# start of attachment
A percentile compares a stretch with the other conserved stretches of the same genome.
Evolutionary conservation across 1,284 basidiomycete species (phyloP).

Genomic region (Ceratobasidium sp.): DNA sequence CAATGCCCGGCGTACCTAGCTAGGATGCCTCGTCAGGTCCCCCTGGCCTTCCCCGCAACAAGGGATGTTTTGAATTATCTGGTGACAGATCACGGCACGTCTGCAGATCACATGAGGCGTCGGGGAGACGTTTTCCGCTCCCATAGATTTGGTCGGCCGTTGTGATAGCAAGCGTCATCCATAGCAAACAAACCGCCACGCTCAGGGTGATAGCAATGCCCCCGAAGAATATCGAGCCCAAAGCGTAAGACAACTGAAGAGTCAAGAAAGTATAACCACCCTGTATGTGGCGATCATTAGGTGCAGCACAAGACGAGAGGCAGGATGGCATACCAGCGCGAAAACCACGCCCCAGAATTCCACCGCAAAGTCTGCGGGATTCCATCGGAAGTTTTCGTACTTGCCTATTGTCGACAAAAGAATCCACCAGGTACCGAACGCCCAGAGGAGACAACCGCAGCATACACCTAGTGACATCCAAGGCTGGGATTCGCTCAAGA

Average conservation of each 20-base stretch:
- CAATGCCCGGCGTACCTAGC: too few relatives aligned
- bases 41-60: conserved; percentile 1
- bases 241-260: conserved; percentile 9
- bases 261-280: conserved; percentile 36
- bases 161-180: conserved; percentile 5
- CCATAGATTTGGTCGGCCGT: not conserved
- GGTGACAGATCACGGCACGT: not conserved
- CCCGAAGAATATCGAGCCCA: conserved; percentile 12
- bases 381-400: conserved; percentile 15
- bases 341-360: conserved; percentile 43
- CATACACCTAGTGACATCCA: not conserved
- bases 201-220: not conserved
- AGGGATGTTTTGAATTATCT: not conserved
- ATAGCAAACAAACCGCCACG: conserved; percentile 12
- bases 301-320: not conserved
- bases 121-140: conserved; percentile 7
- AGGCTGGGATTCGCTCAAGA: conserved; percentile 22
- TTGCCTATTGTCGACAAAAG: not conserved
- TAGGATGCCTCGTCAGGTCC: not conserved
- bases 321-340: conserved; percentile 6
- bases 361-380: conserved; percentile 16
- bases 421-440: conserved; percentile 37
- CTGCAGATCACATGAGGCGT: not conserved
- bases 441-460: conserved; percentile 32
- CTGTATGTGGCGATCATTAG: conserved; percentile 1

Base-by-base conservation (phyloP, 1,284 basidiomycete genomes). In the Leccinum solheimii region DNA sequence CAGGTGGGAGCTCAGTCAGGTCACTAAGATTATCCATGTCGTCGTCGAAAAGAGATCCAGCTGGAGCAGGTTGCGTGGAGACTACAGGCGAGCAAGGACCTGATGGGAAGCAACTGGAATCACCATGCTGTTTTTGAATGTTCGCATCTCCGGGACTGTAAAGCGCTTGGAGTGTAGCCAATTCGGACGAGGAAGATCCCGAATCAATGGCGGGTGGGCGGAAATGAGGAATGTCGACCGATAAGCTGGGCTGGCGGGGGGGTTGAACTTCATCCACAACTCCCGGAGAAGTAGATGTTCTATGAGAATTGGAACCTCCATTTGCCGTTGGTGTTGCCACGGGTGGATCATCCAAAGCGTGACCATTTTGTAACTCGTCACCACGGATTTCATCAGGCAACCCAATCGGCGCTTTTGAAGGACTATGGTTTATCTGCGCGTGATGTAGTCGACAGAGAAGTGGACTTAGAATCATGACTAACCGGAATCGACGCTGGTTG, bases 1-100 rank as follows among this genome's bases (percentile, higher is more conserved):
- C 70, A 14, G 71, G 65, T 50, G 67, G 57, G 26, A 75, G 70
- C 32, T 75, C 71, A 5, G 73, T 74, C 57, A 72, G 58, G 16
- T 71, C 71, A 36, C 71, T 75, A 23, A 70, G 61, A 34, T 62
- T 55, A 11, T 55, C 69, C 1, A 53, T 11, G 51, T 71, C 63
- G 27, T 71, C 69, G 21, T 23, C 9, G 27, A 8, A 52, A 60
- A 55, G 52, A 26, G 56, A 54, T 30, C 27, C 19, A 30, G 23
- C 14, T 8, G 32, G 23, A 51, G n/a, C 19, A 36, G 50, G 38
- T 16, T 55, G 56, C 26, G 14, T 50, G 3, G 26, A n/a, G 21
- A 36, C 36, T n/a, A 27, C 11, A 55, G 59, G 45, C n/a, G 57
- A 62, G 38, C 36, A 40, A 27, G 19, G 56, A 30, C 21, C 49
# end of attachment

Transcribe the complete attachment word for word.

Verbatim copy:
A percentile compares a stretch with the other conserved stretches of the same genome.
Evolutionary conservation across 1,284 basidiomycete species (phyloP).

Genomic region (Ceratobasidium sp.): DNA sequence CAATGCCCGGCGTACCTAGCTAGGATGCCTCGTCAGGTCCCCCTGGCCTTCCCCGCAACAAGGGATGTTTTGAATTATCTGGTGACAGATCACGGCACGTCTGCAGATCACATGAGGCGTCGGGGAGACGTTTTCCGCTCCCATAGATTTGGTCGGCCGTTGTGATAGCAAGCGTCATCCATAGCAAACAAACCGCCACGCTCAGGGTGATAGCAATGCCCCCGAAGAATATCGAGCCCAAAGCGTAAGACAACTGAAGAGTCAAGAAAGTATAACCACCCTGTATGTGGCGATCATTAGGTGCAGCACAAGACGAGAGGCAGGATGGCATACCAGCGCGAAAACCACGCCCCAGAATTCCACCGCAAAGTCTGCGGGATTCCATCGGAAGTTTTCGTACTTGCCTATTGTCGACAAAAGAATCCACCAGGTACCGAACGCCCAGAGGAGACAACCGCAGCATACACCTAGTGACATCCAAGGCTGGGATTCGCTCAAGA

Average conservation of each 20-base stretch:
- CAATGCCCGGCGTACCTAGC: too few relatives aligned
- bases 41-60: conserved; percentile 1
- bases 241-260: conserved; percentile 9
- bases 261-280: conserved; percentile 36
- bases 161-180: conserved; percentile 5
- CCATAGATTTGGTCGGCCGT: not conserved
- GGTGACAGATCACGGCACGT: not conserved
- CCCGAAGAATATCGAGCCCA: conserved; percentile 12
- bases 381-400: conserved; percentile 15
- bases 341-360: conserved; percentile 43
- CATACACCTAGTGACATCCA: not conserved
- bases 201-220: not conserved
- AGGGATGTTTTGAATTATCT: not conserved
- ATAGCAAACAAACCGCCACG: conserved; percentile 12
- bases 301-320: not conserved
- bases 121-140: conserved; percentile 7
- AGGCTGGGATTCGCTCAAGA: conserved; percentile 22
- TTGCCTATTGTCGACAAAAG: not conserved
- TAGGATGCCTCGTCAGGTCC: not conserved
- bases 321-340: conserved; percentile 6
- bases 361-380: conserved; percentile 16
- bases 421-440: conserved; percentile 37
- CTGCAGATCACATGAGGCGT: not conserved
- bases 441-460: conserved; percentile 32
- CTGTATGTGGCGATCATTAG: conserved; percentile 1

Base-by-base conservation (phyloP, 1,284 basidiomycete genomes). In the Leccinum solheimii region DNA sequence CAGGTGGGAGCTCAGTCAGGTCACTAAGATTATCCATGTCGTCGTCGAAAAGAGATCCAGCTGGAGCAGGTTGCGTGGAGACTACAGGCGAGCAAGGACCTGATGGGAAGCAACTGGAATCACCATGCTGTTTTTGAATGTTCGCATCTCCGGGACTGTAAAGCGCTTGGAGTGTAGCCAATTCGGACGAGGAAGATCCCGAATCAATGGCGGGTGGGCGGAAATGAGGAATGTCGACCGATAAGCTGGGCTGGCGGGGGGGTTGAACTTCATCCACAACTCCCGGAGAAGTAGATGTTCTATGAGAATTGGAACCTCCATTTGCCGTTGGTGTTGCCACGGGTGGATCATCCAAAGCGTGACCATTTTGTAACTCGTCACCACGGATTTCATCAGGCAACCCAATCGGCGCTTTTGAAGGACTATGGTTTATCTGCGCGTGATGTAGTCGACAGAGAAGTGGACTTAGAATCATGACTAACCGGAATCGACGCTGGTTG, bases 1-100 rank as follows among this genome's bases (percentile, higher is more conserved):
- C 70, A 14, G 71, G 65, T 50, G 67, G 57, G 26, A 75, G 70
- C 32, T 75, C 71, A 5, G 73, T 74, C 57, A 72, G 58, G 16
- T 71, C 71, A 36, C 71, T 75, A 23, A 70, G 61, A 34, T 62
- T 55, A 11, T 55, C 69, C 1, A 53, T 11, G 51, T 71, C 63
- G 27, T 71, C 69, G 21, T 23, C 9, G 27, A 8, A 52, A 60
- A 55, G 52, A 26, G 56, A 54, T 30, C 27, C 19, A 30, G 23
- C 14, T 8, G 32, G 23, A 51, G n/a, C 19, A 36, G 50, G 38
- T 16, T 55, G 56, C 26, G 14, T 50, G 3, G 26, A n/a, G 21
- A 36, C 36, T n/a, A 27, C 11, A 55, G 59, G 45, C n/a, G 57
- A 62, G 38, C 36, A 40, A 27, G 19, G 56, A 30, C 21, C 49